08 April 2003

"Hey! Speaking of Declining, Overpaid, Offensive Superstars Who've Dislocated their Non-Throwing Shoulders Diving During the First Week of the Season..."

Wow, how about that? Another has been added to the list. During a game on Saturday against the Chicago Cubs, Cincinatti Reds star centerfielder Ken Griffey Jr.dove for a fly ball, and sustained his Annual Debilitating Injury (ADI). Kudos to Griffey for getting creative with the ADI this year and not just pulling a hamstring, like he usually does. Griffey's expected to miss at least six weks, and more likely the whole season, if he needs surgery.

The fly ball came off the bat of lead-footed (and lead-batted) Cubs' catcher Paul Bako, who was credited with his Annual Only Triple (AOT) for his effort. Seriously, Bako has gotten exactly one triple every year since he broke in with the Detroits in 1998.

With Griffey out indefinitely, the plan apparently is for shortstop Barry Larkin to platoon in center field with Reggie Taylor. Larkin, once a top-flight SS, is now 38 years old and obviously in decline, after hitting only .247/.320/.368 the last two seasons, well below his career marks of .295/.372/.447. Larkin will spend some time playing CF as well as SS, and will undoubtedly be among the NL's worst centerfielders whenever he plays there. Thankfully, he will have competition for that honor on his own team, as Reggie Taylor might best be described as "Doug Glanville Lite". Ouch.

Reggie Taylor is a tools-guy drafted out of high school by the Phillies in the first round of the 1995 draft, ahead of Carlos Beltran, Randy Winn, Roy Halladay, Russ Ortiz, Jarrod Washburn, Brett Tomko, A.J. Burnett, Dave Dellucci, Mark Belhorn, and Mike Lowell, among others. Of course, hind-sight is 20-20, or maybe that's the number of steals and walks Taylor would get each year if he played every day? No wonder the Phillies never brought him up: they already had one of those.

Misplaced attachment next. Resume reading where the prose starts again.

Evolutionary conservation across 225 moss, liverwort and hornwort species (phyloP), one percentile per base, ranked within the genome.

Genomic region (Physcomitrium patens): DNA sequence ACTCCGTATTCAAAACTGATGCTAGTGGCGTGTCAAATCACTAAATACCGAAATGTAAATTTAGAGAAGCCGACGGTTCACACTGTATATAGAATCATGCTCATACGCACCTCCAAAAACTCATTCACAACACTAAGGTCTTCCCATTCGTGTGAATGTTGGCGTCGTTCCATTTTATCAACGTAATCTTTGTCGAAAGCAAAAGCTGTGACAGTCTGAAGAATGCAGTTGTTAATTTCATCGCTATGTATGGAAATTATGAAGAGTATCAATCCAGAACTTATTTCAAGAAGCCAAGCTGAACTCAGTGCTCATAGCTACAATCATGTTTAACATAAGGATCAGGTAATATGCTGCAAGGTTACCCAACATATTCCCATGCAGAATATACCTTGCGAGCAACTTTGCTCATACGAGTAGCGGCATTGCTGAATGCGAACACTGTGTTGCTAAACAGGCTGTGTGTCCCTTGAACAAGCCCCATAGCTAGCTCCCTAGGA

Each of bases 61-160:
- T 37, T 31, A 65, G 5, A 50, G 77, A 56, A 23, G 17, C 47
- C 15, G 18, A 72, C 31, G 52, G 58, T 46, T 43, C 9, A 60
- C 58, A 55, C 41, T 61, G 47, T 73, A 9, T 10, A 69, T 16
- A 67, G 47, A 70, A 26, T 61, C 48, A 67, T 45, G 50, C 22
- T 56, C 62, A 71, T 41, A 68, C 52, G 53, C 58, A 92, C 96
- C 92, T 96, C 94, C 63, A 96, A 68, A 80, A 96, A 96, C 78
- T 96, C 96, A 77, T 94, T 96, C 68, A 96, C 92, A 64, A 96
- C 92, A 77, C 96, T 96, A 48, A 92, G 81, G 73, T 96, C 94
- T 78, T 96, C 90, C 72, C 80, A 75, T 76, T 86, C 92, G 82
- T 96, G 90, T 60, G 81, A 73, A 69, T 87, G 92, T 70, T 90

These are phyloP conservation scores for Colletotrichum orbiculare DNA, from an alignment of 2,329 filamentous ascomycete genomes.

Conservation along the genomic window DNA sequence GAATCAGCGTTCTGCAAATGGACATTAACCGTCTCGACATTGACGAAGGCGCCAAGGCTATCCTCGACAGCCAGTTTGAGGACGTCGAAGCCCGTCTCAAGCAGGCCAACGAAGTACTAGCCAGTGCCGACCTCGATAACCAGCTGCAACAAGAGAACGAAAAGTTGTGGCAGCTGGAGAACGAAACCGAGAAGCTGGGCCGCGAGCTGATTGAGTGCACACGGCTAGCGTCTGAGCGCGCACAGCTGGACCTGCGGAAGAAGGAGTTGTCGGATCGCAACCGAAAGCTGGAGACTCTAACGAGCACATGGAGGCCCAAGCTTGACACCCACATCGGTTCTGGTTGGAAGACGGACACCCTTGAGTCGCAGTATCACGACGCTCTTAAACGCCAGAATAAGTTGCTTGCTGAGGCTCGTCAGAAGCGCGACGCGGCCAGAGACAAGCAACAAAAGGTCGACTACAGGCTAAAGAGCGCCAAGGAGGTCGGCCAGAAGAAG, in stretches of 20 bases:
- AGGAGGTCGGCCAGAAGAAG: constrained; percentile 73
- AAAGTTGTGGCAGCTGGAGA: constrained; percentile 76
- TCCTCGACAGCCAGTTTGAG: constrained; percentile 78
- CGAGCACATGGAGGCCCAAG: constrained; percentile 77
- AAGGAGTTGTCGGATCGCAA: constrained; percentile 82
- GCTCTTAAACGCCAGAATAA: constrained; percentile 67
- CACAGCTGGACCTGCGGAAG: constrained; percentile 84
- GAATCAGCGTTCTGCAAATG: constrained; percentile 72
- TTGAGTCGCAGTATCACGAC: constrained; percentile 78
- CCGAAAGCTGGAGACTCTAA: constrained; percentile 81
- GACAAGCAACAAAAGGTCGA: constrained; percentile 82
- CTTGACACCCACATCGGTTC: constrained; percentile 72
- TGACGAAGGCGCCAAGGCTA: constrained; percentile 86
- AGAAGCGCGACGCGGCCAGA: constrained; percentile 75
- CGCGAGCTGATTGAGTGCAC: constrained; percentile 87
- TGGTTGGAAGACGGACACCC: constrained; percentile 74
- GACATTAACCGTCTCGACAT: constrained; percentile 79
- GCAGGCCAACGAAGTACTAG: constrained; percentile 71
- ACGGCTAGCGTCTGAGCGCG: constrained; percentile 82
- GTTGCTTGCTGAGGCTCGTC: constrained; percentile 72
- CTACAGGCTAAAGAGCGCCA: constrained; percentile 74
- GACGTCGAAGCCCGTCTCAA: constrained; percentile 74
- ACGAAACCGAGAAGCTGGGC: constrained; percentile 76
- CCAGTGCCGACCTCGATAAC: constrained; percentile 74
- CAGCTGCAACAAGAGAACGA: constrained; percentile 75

Despite taking eight years to learn the trade and reach the majors, Taylor still doesn't know the strike zone from a No Parking Zone. He never hit higher than .280 in the minors, never walked more than 30 times and never hit more than 15 dingers in any year. The one thing he did do often was steal bases (20 to 40 each year), but with just barely enough profieciency that it was actually a useful skill. (Note: Baseball Cube (aka Sports-Wired.com) doesn't list minor league Caught Stealings, but Baseball Prospectus indicates that his minor league steals in 2001 and 2000 were 54/71 or 76%.)

Playing Larkin in centerfield will let manager Bob Boone get Felipe Lopez and Brandon Larson into the lineup more often. Lopez came over to Cincinnati from Toronto in a trade, and Larson has come through Cincinatti's own farm system. Both have "potential" (read: "haven't done anything yet"), having put up at least superficially impressive minor league numbers in 2002. Time, as always, will tell. The Reds probably lost about five wins to this injury, if you presumed that Griffey would have been healthy all year. But then you know what happens when you presume: You make an ass out of you and pre.

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